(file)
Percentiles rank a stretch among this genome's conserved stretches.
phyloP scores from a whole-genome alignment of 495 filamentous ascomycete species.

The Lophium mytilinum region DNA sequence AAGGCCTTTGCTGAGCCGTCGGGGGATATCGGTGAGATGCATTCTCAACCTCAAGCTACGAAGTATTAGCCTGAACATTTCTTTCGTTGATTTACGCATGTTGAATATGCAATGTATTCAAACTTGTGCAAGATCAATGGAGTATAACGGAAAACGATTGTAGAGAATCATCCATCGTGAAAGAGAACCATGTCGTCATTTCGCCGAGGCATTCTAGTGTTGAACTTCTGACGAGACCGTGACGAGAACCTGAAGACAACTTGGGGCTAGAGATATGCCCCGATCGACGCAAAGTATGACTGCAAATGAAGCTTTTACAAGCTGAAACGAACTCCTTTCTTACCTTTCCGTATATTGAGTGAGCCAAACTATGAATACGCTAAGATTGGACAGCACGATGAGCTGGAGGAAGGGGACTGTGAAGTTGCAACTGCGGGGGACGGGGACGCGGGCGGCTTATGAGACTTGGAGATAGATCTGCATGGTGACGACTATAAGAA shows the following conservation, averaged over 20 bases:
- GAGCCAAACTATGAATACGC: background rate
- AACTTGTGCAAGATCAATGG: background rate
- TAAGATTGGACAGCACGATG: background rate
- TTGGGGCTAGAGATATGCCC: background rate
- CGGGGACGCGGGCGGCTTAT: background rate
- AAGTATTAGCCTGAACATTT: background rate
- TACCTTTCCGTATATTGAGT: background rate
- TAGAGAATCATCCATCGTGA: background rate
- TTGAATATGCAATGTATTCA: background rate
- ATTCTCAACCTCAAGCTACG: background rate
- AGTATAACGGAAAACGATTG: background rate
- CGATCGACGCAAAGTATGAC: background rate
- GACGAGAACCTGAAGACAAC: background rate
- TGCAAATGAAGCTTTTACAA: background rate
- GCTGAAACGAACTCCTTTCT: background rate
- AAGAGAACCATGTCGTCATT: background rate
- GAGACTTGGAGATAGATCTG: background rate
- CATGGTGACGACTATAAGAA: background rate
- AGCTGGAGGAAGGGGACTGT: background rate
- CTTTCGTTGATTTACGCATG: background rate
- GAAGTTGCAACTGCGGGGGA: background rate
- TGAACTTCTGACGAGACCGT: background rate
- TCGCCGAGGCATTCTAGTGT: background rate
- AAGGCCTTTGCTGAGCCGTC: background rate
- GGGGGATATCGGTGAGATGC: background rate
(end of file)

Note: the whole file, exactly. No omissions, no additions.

Percentiles rank a stretch among this genome's conserved stretches.
phyloP scores from a whole-genome alignment of 495 filamentous ascomycete species.

The Lophium mytilinum region DNA sequence AAGGCCTTTGCTGAGCCGTCGGGGGATATCGGTGAGATGCATTCTCAACCTCAAGCTACGAAGTATTAGCCTGAACATTTCTTTCGTTGATTTACGCATGTTGAATATGCAATGTATTCAAACTTGTGCAAGATCAATGGAGTATAACGGAAAACGATTGTAGAGAATCATCCATCGTGAAAGAGAACCATGTCGTCATTTCGCCGAGGCATTCTAGTGTTGAACTTCTGACGAGACCGTGACGAGAACCTGAAGACAACTTGGGGCTAGAGATATGCCCCGATCGACGCAAAGTATGACTGCAAATGAAGCTTTTACAAGCTGAAACGAACTCCTTTCTTACCTTTCCGTATATTGAGTGAGCCAAACTATGAATACGCTAAGATTGGACAGCACGATGAGCTGGAGGAAGGGGACTGTGAAGTTGCAACTGCGGGGGACGGGGACGCGGGCGGCTTATGAGACTTGGAGATAGATCTGCATGGTGACGACTATAAGAA shows the following conservation, averaged over 20 bases:
- GAGCCAAACTATGAATACGC: background rate
- AACTTGTGCAAGATCAATGG: background rate
- TAAGATTGGACAGCACGATG: background rate
- TTGGGGCTAGAGATATGCCC: background rate
- CGGGGACGCGGGCGGCTTAT: background rate
- AAGTATTAGCCTGAACATTT: background rate
- TACCTTTCCGTATATTGAGT: background rate
- TAGAGAATCATCCATCGTGA: background rate
- TTGAATATGCAATGTATTCA: background rate
- ATTCTCAACCTCAAGCTACG: background rate
- AGTATAACGGAAAACGATTG: background rate
- CGATCGACGCAAAGTATGAC: background rate
- GACGAGAACCTGAAGACAAC: background rate
- TGCAAATGAAGCTTTTACAA: background rate
- GCTGAAACGAACTCCTTTCT: background rate
- AAGAGAACCATGTCGTCATT: background rate
- GAGACTTGGAGATAGATCTG: background rate
- CATGGTGACGACTATAAGAA: background rate
- AGCTGGAGGAAGGGGACTGT: background rate
- CTTTCGTTGATTTACGCATG: background rate
- GAAGTTGCAACTGCGGGGGA: background rate
- TGAACTTCTGACGAGACCGT: background rate
- TCGCCGAGGCATTCTAGTGT: background rate
- AAGGCCTTTGCTGAGCCGTC: background rate
- GGGGGATATCGGTGAGATGC: background rate